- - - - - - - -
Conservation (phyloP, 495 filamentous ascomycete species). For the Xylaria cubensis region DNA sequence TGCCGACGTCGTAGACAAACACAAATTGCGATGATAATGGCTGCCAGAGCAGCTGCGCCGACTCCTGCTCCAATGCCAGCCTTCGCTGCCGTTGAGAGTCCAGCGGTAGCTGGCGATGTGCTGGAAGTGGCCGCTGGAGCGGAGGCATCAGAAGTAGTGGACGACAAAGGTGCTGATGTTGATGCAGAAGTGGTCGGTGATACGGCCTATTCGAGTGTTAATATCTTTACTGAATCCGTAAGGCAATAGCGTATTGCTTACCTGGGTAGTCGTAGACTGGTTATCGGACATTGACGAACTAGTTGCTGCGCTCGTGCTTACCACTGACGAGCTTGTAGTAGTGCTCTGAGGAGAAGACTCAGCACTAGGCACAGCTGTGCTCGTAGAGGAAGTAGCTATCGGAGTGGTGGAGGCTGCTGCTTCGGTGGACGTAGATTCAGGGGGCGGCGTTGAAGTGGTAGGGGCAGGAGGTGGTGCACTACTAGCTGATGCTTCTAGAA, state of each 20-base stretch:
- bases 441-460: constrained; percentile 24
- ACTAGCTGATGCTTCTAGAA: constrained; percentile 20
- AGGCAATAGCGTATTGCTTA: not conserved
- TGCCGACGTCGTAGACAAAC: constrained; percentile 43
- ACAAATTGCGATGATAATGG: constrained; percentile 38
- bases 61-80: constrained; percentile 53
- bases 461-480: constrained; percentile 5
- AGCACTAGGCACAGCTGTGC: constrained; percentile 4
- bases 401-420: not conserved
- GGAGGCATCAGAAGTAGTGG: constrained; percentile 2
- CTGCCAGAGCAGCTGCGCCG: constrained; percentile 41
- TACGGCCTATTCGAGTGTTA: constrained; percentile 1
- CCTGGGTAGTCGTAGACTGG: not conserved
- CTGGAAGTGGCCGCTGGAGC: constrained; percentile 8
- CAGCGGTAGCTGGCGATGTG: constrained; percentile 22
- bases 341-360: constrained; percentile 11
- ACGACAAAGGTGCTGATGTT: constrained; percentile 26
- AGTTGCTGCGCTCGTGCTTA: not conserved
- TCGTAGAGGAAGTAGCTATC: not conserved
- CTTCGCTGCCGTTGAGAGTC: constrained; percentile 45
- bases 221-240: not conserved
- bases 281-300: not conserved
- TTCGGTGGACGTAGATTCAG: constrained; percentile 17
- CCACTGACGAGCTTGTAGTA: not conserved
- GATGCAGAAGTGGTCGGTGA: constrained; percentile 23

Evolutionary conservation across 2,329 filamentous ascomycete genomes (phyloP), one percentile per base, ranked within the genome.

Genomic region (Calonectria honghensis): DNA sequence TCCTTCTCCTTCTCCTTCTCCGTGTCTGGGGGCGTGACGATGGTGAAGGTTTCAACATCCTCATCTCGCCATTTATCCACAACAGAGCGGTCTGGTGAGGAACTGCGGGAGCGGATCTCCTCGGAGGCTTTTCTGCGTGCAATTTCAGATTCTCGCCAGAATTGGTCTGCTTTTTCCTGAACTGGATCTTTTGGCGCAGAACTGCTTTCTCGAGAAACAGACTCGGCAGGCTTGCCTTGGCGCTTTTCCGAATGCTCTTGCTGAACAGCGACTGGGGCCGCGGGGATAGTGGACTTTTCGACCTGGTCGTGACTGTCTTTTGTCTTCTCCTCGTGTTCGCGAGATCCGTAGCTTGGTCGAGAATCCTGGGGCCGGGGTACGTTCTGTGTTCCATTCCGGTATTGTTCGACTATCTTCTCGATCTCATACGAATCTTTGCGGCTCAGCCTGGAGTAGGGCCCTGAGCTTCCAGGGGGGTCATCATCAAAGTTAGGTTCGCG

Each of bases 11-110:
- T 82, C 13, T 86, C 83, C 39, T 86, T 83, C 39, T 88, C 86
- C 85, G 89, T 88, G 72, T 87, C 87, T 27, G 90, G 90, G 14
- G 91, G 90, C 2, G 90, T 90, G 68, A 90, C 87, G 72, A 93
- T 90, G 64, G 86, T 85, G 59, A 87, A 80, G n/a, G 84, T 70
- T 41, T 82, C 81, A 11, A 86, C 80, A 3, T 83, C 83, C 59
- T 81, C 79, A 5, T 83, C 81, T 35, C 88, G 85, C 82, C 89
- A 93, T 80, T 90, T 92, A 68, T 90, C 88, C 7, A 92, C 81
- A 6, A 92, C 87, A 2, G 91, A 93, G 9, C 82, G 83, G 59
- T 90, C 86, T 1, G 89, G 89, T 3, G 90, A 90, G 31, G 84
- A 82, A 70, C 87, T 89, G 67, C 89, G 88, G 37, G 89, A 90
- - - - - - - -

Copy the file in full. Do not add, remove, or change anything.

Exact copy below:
Conservation (phyloP, 495 filamentous ascomycete species). For the Xylaria cubensis region DNA sequence TGCCGACGTCGTAGACAAACACAAATTGCGATGATAATGGCTGCCAGAGCAGCTGCGCCGACTCCTGCTCCAATGCCAGCCTTCGCTGCCGTTGAGAGTCCAGCGGTAGCTGGCGATGTGCTGGAAGTGGCCGCTGGAGCGGAGGCATCAGAAGTAGTGGACGACAAAGGTGCTGATGTTGATGCAGAAGTGGTCGGTGATACGGCCTATTCGAGTGTTAATATCTTTACTGAATCCGTAAGGCAATAGCGTATTGCTTACCTGGGTAGTCGTAGACTGGTTATCGGACATTGACGAACTAGTTGCTGCGCTCGTGCTTACCACTGACGAGCTTGTAGTAGTGCTCTGAGGAGAAGACTCAGCACTAGGCACAGCTGTGCTCGTAGAGGAAGTAGCTATCGGAGTGGTGGAGGCTGCTGCTTCGGTGGACGTAGATTCAGGGGGCGGCGTTGAAGTGGTAGGGGCAGGAGGTGGTGCACTACTAGCTGATGCTTCTAGAA, state of each 20-base stretch:
- bases 441-460: constrained; percentile 24
- ACTAGCTGATGCTTCTAGAA: constrained; percentile 20
- AGGCAATAGCGTATTGCTTA: not conserved
- TGCCGACGTCGTAGACAAAC: constrained; percentile 43
- ACAAATTGCGATGATAATGG: constrained; percentile 38
- bases 61-80: constrained; percentile 53
- bases 461-480: constrained; percentile 5
- AGCACTAGGCACAGCTGTGC: constrained; percentile 4
- bases 401-420: not conserved
- GGAGGCATCAGAAGTAGTGG: constrained; percentile 2
- CTGCCAGAGCAGCTGCGCCG: constrained; percentile 41
- TACGGCCTATTCGAGTGTTA: constrained; percentile 1
- CCTGGGTAGTCGTAGACTGG: not conserved
- CTGGAAGTGGCCGCTGGAGC: constrained; percentile 8
- CAGCGGTAGCTGGCGATGTG: constrained; percentile 22
- bases 341-360: constrained; percentile 11
- ACGACAAAGGTGCTGATGTT: constrained; percentile 26
- AGTTGCTGCGCTCGTGCTTA: not conserved
- TCGTAGAGGAAGTAGCTATC: not conserved
- CTTCGCTGCCGTTGAGAGTC: constrained; percentile 45
- bases 221-240: not conserved
- bases 281-300: not conserved
- TTCGGTGGACGTAGATTCAG: constrained; percentile 17
- CCACTGACGAGCTTGTAGTA: not conserved
- GATGCAGAAGTGGTCGGTGA: constrained; percentile 23

Evolutionary conservation across 2,329 filamentous ascomycete genomes (phyloP), one percentile per base, ranked within the genome.

Genomic region (Calonectria honghensis): DNA sequence TCCTTCTCCTTCTCCTTCTCCGTGTCTGGGGGCGTGACGATGGTGAAGGTTTCAACATCCTCATCTCGCCATTTATCCACAACAGAGCGGTCTGGTGAGGAACTGCGGGAGCGGATCTCCTCGGAGGCTTTTCTGCGTGCAATTTCAGATTCTCGCCAGAATTGGTCTGCTTTTTCCTGAACTGGATCTTTTGGCGCAGAACTGCTTTCTCGAGAAACAGACTCGGCAGGCTTGCCTTGGCGCTTTTCCGAATGCTCTTGCTGAACAGCGACTGGGGCCGCGGGGATAGTGGACTTTTCGACCTGGTCGTGACTGTCTTTTGTCTTCTCCTCGTGTTCGCGAGATCCGTAGCTTGGTCGAGAATCCTGGGGCCGGGGTACGTTCTGTGTTCCATTCCGGTATTGTTCGACTATCTTCTCGATCTCATACGAATCTTTGCGGCTCAGCCTGGAGTAGGGCCCTGAGCTTCCAGGGGGGTCATCATCAAAGTTAGGTTCGCG

Each of bases 11-110:
- T 82, C 13, T 86, C 83, C 39, T 86, T 83, C 39, T 88, C 86
- C 85, G 89, T 88, G 72, T 87, C 87, T 27, G 90, G 90, G 14
- G 91, G 90, C 2, G 90, T 90, G 68, A 90, C 87, G 72, A 93
- T 90, G 64, G 86, T 85, G 59, A 87, A 80, G n/a, G 84, T 70
- T 41, T 82, C 81, A 11, A 86, C 80, A 3, T 83, C 83, C 59
- T 81, C 79, A 5, T 83, C 81, T 35, C 88, G 85, C 82, C 89
- A 93, T 80, T 90, T 92, A 68, T 90, C 88, C 7, A 92, C 81
- A 6, A 92, C 87, A 2, G 91, A 93, G 9, C 82, G 83, G 59
- T 90, C 86, T 1, G 89, G 89, T 3, G 90, A 90, G 31, G 84
- A 82, A 70, C 87, T 89, G 67, C 89, G 88, G 37, G 89, A 90